DVB-I, the exciting development that shifted the DVB Project’s culture away from being strictly broadcast first, has been pushed towards multiple deployments by a new open source reference client for Android and Hbb.TV. 


Dubs: “DVB-I removes the need for many independent apps”

DVB-I gives broadcasters the option of delivering linear content over transponders, or via the internet with versatile content search capabilities. The source code, provided by GitHub account and developed in (paid) partnership with Sofia Digital, is released under the open source MIT licence. 

Emily Dubs, head of technology at the DVB, said: “The new specification takes an IP-first approach. However, we should not to say the DVB is shifting to IP-first because broadcast networks have far from disappeared and standards continue to evolve.The ultimate goal is combining the two.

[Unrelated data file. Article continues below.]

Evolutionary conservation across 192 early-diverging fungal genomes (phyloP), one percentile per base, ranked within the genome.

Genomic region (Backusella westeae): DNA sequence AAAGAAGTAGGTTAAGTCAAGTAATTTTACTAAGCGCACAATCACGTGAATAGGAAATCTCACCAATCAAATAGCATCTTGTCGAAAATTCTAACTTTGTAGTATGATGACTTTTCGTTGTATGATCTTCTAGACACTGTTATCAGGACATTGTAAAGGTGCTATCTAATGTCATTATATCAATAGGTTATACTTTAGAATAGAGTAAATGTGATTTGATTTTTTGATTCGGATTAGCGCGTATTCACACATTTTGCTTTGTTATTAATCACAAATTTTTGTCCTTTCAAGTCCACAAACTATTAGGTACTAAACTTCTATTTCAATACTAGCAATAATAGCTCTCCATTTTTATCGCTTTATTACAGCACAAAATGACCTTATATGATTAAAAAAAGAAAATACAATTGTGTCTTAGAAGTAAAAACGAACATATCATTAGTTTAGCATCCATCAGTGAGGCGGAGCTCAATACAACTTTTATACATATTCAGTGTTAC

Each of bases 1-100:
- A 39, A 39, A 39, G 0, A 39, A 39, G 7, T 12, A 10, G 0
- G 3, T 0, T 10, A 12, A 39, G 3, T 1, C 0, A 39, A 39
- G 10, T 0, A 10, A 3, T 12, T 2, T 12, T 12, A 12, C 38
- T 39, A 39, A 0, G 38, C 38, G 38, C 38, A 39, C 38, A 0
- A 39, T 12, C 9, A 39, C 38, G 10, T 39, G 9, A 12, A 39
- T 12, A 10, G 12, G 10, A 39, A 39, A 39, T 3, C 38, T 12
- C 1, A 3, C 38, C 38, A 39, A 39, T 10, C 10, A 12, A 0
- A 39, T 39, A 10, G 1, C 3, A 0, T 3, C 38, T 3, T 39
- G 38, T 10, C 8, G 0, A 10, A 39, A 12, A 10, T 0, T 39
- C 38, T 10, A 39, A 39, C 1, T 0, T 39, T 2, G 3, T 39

“Our members’ main focus is to build standards that will bridge the two worlds,” she added. 

This applies to pure OTT and hybrid use cases. “The DVB-I initiative is a suite of specifications that currently includes the service layer specification, DVB-DASH, DVB-mABR and DVB-TA, and stakeholders from the broadband sector, now DVB members, are also part of the DVB-I team,” said Dubs. 

She added that the targeted advertising spec for inserting spots is being expanded.  

Dubs next moved to issues around the burden of dedicated integration.  

“DVB-I removes the need for many independent apps, in which today the content is segregated, and that require to be provided, certified and maintained to support the vast range of devices and platforms,” she said. “Thus, it avoids those many expensive dedicated integrations.  

“It also gives broadcaster content offerings visibility, and it provides a user-friendly and consistent UI. This provides good visibility of the huge volumes of content available,” she added. “In the case of hybrid receivers, it offers a unified interface whatever the delivery means. This is something new for the broadband companies, and not only for broadcasters. Services delivered from both broadcast and broadband networks appear in a unified list.”